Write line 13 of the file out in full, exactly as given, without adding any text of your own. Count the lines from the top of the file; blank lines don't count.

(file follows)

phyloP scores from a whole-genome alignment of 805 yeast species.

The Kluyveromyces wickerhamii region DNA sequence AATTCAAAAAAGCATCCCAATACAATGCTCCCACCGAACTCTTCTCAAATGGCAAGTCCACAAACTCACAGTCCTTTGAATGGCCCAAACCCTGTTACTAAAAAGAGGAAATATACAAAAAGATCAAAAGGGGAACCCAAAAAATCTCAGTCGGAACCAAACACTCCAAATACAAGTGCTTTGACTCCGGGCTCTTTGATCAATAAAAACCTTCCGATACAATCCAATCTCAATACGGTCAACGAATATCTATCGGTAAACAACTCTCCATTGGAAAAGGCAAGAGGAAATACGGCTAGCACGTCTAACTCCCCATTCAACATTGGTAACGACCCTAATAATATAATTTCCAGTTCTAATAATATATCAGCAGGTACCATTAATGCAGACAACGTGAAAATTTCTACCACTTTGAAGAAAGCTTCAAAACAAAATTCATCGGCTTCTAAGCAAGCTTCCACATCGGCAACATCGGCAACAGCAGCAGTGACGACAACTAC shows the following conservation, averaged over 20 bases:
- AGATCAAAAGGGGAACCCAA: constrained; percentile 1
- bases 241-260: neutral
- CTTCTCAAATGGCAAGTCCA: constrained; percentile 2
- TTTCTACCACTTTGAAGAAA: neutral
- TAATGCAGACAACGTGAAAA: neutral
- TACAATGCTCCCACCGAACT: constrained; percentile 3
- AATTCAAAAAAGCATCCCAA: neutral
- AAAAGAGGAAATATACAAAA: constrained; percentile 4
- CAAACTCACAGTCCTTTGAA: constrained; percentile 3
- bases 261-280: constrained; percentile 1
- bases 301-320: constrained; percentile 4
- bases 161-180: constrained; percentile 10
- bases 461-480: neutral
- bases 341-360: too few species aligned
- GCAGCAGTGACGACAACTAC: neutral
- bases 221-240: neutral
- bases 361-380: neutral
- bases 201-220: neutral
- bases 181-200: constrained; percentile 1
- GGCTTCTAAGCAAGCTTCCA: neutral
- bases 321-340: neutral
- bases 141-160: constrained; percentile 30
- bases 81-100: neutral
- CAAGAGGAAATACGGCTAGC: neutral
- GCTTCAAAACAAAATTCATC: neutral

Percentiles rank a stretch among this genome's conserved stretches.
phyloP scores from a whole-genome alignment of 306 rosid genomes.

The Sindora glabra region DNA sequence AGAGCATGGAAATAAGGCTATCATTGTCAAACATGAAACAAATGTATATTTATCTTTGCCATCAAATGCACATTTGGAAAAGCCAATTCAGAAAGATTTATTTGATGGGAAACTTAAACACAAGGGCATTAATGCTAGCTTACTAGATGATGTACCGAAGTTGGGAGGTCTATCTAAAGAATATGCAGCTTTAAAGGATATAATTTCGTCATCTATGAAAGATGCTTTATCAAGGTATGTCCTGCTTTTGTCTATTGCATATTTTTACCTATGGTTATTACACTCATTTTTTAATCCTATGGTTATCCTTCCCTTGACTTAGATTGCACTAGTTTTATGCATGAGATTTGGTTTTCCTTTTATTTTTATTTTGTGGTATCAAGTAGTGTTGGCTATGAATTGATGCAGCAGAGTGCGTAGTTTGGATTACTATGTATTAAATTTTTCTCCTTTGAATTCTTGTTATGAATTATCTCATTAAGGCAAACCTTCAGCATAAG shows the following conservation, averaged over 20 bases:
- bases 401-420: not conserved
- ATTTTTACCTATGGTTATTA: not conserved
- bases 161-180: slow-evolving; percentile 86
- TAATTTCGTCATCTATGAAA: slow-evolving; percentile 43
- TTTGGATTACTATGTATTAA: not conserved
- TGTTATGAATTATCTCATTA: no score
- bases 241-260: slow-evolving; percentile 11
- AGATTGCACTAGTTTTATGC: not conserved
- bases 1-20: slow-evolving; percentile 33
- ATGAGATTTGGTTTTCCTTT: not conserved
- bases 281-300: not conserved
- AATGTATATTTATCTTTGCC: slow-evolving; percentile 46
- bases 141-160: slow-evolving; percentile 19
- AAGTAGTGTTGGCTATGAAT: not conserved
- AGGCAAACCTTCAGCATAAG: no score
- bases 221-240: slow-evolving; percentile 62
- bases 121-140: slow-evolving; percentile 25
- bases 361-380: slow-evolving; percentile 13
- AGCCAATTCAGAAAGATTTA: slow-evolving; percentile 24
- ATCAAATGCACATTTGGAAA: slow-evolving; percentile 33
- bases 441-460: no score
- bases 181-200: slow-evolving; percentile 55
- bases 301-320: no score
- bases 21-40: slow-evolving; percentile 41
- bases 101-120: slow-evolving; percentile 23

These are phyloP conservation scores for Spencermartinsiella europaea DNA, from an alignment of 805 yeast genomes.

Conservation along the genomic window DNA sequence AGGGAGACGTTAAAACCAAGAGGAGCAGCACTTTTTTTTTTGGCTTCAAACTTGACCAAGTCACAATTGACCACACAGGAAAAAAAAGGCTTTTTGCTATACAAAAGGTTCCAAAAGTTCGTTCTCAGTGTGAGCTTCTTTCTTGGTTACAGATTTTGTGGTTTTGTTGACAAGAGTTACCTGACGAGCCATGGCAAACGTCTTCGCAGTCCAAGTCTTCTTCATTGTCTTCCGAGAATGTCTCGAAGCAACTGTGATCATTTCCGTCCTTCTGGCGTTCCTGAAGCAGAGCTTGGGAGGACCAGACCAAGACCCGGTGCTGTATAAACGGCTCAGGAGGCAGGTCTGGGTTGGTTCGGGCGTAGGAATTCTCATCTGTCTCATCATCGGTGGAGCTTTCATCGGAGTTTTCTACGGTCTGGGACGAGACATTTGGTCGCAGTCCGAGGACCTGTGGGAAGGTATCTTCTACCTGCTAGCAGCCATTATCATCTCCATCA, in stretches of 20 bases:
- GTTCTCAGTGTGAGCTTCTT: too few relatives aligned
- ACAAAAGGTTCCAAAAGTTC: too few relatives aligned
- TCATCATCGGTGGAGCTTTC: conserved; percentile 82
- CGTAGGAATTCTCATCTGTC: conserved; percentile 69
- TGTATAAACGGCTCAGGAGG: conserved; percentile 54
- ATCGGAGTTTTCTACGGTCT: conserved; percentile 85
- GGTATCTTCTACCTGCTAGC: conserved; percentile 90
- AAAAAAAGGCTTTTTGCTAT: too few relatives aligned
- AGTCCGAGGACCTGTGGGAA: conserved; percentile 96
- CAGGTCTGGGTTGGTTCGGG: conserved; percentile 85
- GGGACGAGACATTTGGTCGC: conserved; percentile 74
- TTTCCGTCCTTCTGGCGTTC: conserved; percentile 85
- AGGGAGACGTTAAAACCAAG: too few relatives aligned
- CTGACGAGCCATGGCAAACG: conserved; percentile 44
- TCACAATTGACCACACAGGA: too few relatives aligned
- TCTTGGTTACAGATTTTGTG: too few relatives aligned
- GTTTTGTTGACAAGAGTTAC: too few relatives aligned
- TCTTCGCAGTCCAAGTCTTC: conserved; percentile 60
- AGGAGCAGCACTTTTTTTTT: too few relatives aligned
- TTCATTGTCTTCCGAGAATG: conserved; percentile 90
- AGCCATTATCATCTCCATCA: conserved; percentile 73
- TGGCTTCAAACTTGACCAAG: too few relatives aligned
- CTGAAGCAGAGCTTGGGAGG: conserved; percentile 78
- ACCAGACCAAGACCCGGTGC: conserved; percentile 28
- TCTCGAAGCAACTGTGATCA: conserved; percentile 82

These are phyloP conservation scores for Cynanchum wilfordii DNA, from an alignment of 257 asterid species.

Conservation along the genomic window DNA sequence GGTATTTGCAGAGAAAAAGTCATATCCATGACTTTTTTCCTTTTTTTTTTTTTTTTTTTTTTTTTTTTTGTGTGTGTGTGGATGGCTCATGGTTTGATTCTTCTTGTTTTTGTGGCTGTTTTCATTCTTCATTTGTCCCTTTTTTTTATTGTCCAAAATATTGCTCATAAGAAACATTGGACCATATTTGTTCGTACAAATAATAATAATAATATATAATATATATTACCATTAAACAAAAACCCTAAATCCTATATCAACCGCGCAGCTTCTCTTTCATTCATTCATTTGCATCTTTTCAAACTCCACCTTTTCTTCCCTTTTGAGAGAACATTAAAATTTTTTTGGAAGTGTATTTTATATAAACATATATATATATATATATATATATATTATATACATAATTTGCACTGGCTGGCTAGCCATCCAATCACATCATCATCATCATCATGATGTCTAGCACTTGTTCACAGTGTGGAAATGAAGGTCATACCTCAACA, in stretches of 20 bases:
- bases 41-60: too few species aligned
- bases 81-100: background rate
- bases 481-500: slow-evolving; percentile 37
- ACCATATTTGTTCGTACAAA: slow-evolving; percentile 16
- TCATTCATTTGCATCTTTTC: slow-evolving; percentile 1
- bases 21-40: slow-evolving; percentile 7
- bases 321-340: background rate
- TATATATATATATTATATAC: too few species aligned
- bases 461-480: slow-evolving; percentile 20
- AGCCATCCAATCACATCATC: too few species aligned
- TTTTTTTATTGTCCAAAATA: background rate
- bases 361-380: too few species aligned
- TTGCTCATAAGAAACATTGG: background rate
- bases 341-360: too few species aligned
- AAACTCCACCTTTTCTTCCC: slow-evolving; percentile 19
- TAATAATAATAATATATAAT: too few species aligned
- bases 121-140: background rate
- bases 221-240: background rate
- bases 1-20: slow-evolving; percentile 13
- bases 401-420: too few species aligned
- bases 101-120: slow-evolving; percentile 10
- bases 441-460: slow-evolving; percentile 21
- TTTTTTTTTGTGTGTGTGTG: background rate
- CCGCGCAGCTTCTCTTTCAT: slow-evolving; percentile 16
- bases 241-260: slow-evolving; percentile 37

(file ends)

- bases 301-320: constrained; percentile 4